will display \displaystyle\frac{3}{x+5}.


You can do a lot more things using Latex. You can create documents, articles, create cross references among your documents and so on.  In fact, many books and ebooks nowadays are coded in Latex. In creating documents, however, we will need a Latex editor and a compiler.  I am planning to make a tutorial on how to make Latex documents using a Latex editor (not very soon though), so you may want to subscribe to my blog for later updates if you are interested.

Mr. Kogler has also a latex tutorial for  for advanced users here.

Note: If you want to test some of the latex commands, feel free to use the comment box.

Latex Tutorial: How to embed Latex in blogs and forums

What is Latex really?

Latex is a typesetting program which is now considered as a standard in mathematical writing.  It works just like MathType and Equation Editor, but has a lot more functionalities.  Equation Editor is just part of a word processor, but Latex is capable of creating an entire document, and mostly in pdf, dvi or postscript format. The other advantages of Latex are discussed by Robert Talbert in his blog Five reasons you should use latex and five tips for teaching it. also discusses the advantages of Latex over Microsoft Word.

Latex, however, is quite different because you have to code the  mathematical expressions and equations instead of writing them.

If you can see web pages with complicated equations or expressions, then it has to be Latex because most web pages do not support writing of mathematical expressions like word processors.

With Latex, equations like

x = \displaystyle\frac{-b \pm \sqrt{b^2 - 4ac}}{2a}

can be easily written in web pages and blogs. In fact, the quadratic formula  you see above is coded with Latex. To see the code, place the mouse pointer on the code and let it rest for about two seconds.

If you are familiar with HTML, it works just like it: its code is different from its output. If you want to write a fraction, for instance, the source code you have to type is \frac{a}{b} where a is the numerator and b is the denominator. This means, that if you want to write \frac{1}{2}, then you have to write \frac{1}{2}. Several examples of Latex source codes and their outputs are shown below. Do not be intimidated with the codes because in the next tutorial, I am going to discuss them slowly and step-by-step.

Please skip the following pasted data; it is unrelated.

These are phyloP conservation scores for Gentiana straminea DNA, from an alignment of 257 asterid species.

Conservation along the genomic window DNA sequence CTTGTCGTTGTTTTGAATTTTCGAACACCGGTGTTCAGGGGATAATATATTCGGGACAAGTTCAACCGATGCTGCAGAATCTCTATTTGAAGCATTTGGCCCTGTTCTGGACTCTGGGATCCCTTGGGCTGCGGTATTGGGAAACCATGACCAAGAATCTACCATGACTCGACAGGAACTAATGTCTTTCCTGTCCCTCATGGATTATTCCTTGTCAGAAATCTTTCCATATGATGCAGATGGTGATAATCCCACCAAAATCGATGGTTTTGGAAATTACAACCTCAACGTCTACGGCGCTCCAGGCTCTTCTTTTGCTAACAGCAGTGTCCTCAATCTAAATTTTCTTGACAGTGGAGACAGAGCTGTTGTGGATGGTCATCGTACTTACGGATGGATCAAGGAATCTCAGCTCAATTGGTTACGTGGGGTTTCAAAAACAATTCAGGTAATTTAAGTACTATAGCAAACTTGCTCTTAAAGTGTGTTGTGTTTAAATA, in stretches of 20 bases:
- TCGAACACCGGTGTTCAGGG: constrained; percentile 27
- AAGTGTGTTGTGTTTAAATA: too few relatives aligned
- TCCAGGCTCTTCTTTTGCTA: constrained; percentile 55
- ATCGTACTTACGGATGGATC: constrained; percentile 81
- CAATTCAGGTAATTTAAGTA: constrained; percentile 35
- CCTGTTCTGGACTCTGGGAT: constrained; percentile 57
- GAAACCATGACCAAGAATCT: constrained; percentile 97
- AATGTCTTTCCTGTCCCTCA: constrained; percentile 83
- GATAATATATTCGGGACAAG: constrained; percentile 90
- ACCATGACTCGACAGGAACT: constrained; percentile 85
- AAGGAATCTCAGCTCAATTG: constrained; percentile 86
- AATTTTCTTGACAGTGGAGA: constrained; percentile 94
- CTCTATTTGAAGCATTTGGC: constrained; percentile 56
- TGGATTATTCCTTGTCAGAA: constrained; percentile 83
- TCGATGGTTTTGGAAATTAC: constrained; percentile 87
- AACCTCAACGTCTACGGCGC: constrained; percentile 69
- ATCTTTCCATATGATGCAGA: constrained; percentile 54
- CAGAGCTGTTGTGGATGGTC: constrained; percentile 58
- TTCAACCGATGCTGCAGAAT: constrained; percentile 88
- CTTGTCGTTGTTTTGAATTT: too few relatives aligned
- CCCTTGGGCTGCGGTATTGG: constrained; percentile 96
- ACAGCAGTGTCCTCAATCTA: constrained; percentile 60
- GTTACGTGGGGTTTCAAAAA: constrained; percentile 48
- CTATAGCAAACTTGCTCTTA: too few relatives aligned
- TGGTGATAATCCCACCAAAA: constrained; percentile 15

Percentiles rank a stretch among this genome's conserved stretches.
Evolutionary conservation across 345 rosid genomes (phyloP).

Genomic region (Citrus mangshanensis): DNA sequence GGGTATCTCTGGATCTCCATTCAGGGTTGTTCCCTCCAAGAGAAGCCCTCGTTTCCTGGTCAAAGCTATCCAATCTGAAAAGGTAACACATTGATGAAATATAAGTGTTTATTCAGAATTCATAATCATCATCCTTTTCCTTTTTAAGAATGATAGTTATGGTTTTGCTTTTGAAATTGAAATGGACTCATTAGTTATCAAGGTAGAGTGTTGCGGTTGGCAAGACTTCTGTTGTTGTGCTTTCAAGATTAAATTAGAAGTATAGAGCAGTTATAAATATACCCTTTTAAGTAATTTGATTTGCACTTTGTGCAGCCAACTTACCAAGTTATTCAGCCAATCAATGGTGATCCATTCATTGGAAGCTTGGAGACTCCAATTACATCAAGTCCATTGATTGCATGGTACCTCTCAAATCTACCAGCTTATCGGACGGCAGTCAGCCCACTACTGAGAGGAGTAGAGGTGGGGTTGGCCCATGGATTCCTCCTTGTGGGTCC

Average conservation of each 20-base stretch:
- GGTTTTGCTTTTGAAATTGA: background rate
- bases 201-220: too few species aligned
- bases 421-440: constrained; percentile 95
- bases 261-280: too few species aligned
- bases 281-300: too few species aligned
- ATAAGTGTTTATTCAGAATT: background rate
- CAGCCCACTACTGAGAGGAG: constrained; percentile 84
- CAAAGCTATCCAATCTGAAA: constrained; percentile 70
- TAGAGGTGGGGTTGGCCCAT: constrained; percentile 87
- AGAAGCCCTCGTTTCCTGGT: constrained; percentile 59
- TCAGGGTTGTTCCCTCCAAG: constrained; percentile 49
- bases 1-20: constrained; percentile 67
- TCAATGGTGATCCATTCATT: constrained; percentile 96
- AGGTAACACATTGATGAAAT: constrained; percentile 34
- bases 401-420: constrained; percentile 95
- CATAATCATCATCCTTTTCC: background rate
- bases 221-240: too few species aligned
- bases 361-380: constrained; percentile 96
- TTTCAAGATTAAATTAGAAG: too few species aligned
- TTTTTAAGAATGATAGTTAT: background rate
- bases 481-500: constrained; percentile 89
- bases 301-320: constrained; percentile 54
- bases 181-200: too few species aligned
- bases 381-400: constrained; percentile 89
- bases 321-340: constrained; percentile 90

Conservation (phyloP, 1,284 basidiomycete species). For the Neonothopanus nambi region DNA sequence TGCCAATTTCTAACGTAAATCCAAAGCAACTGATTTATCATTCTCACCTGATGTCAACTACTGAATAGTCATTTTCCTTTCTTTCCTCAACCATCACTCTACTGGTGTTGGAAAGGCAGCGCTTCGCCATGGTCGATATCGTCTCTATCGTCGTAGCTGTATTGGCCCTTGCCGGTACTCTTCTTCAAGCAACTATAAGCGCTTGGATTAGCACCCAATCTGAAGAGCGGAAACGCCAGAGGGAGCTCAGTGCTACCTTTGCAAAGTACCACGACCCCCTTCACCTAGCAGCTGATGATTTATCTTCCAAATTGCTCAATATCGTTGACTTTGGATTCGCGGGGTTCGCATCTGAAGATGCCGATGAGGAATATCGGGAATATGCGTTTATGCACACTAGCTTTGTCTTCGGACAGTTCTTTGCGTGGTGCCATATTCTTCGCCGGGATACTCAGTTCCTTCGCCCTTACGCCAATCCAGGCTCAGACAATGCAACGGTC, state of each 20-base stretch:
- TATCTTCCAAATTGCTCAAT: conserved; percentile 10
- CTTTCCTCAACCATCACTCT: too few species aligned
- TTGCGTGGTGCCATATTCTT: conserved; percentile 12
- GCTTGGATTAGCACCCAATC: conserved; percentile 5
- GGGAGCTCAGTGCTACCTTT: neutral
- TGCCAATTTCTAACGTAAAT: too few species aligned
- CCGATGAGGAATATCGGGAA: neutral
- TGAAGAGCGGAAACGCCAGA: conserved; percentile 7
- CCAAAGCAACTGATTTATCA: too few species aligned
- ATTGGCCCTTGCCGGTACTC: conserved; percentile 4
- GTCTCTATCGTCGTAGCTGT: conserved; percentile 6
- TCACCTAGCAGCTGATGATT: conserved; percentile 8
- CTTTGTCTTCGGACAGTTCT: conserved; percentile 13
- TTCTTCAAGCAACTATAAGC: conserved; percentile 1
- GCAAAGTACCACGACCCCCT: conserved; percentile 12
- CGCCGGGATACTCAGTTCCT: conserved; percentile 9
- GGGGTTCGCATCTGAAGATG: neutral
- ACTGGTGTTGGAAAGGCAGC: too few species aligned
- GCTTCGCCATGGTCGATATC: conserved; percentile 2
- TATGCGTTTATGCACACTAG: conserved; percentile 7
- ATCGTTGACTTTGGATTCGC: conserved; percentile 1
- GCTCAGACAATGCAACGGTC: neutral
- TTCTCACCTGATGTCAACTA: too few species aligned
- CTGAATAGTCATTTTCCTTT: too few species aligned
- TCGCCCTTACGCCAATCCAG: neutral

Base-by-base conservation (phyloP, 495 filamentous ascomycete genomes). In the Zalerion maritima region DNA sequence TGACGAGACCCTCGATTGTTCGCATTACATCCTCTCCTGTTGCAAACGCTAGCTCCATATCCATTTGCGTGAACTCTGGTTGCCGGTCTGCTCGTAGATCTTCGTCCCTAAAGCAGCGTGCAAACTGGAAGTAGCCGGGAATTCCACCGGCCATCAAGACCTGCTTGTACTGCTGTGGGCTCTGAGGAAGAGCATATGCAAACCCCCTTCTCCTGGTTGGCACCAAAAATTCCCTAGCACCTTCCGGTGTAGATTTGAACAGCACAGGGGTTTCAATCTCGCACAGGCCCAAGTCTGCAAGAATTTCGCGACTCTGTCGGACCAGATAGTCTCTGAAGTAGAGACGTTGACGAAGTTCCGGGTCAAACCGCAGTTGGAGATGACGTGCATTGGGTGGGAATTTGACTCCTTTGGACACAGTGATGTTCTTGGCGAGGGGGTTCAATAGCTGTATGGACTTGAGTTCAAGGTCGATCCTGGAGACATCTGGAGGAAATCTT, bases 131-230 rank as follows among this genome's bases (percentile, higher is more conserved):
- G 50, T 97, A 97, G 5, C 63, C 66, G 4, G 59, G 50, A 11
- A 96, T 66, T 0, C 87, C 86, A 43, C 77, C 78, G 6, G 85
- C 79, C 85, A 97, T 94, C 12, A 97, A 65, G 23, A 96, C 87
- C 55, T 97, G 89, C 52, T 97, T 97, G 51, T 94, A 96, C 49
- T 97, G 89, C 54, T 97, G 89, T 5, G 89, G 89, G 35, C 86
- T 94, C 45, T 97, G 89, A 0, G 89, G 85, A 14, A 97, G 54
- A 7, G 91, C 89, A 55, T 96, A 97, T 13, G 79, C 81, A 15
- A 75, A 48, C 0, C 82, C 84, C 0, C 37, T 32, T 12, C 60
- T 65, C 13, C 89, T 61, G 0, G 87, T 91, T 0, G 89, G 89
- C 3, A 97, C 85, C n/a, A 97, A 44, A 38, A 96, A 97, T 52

Latex Source Code Output
\sqrt{x} = 5 \sqrt{x} = 5
A = \frac{(b_1 + b_2)h}{2} A =\displaystyle \frac{(b_1 + b_2)h}{2}
c^2 = a^2 + b^2 c^2 = a^2 + b^2
d = \sqrt{(y_2 – y_1)^2 + (x_2-x_1)^2} d = \sqrt{(y_2 - y_1)^2 + (x_2-x_1)^2}
x = \frac{-b \pm \sqrt{b^2 – 4ac}}{2a} x =\displaystyle\frac{-b \pm \sqrt{b^2 - 4ac}}{2a}
1 + 2 + 3 + \ldots + n = \sum_{i=1}^{n} i = \frac{n(n+1)}{2} 1 + 2 + 3 + \ldots + n = \sum_{i=1}^{n} i = \displaystyle\frac{n(n+1)}{2}
Embedding Latex in Blogs, Forums and Web Pages

Latex  can be embedded in web pages, forums and blogs.  Note that not all forums or blogs are capable of embedding Latex, so you have to know if your service provider is compatible with Latex.   For instance, the Art of Problem Solving forum supports Latex while Ask Dr. Math does not.

Most forums or blogs let you embed Latex by placing dollar signs on both sides of the Latex code as shown below.  Suppose you want to write the following sentence:

For any triangle with side lengths a,b and hypotenuse c, then c^2 = a^2 + b^2.

If you are in Art of Problem Solving Forum, then you have to write it in the following format:

For any right triangle with side $a, b$ and hypotenuse $c$, then $c^2 = a^2 + b^2$.

Red-colored texts shown above are Latex codes.

Also, not all blogs or forums follow the same format. WordPress, for example, places the word latex after the first dollar sign before typing the code, and Moodle places two dollar signs at each side of the latex code. Notice below that the format of embedding changes depending on the service provider or website, but the latex code is always the same.

WordPress Code

For any right triangle with side $latex a, b$ and hypotenuse , then $latex c^2 = a^2 + b^2$.

Moodle Code

For any right triangle with side $$a, b$$ and hypotenuse $$c$$, then $$c^2 = a^2 + b^2$$.

In my next Latex blog, we will learn the basics of coding Latex.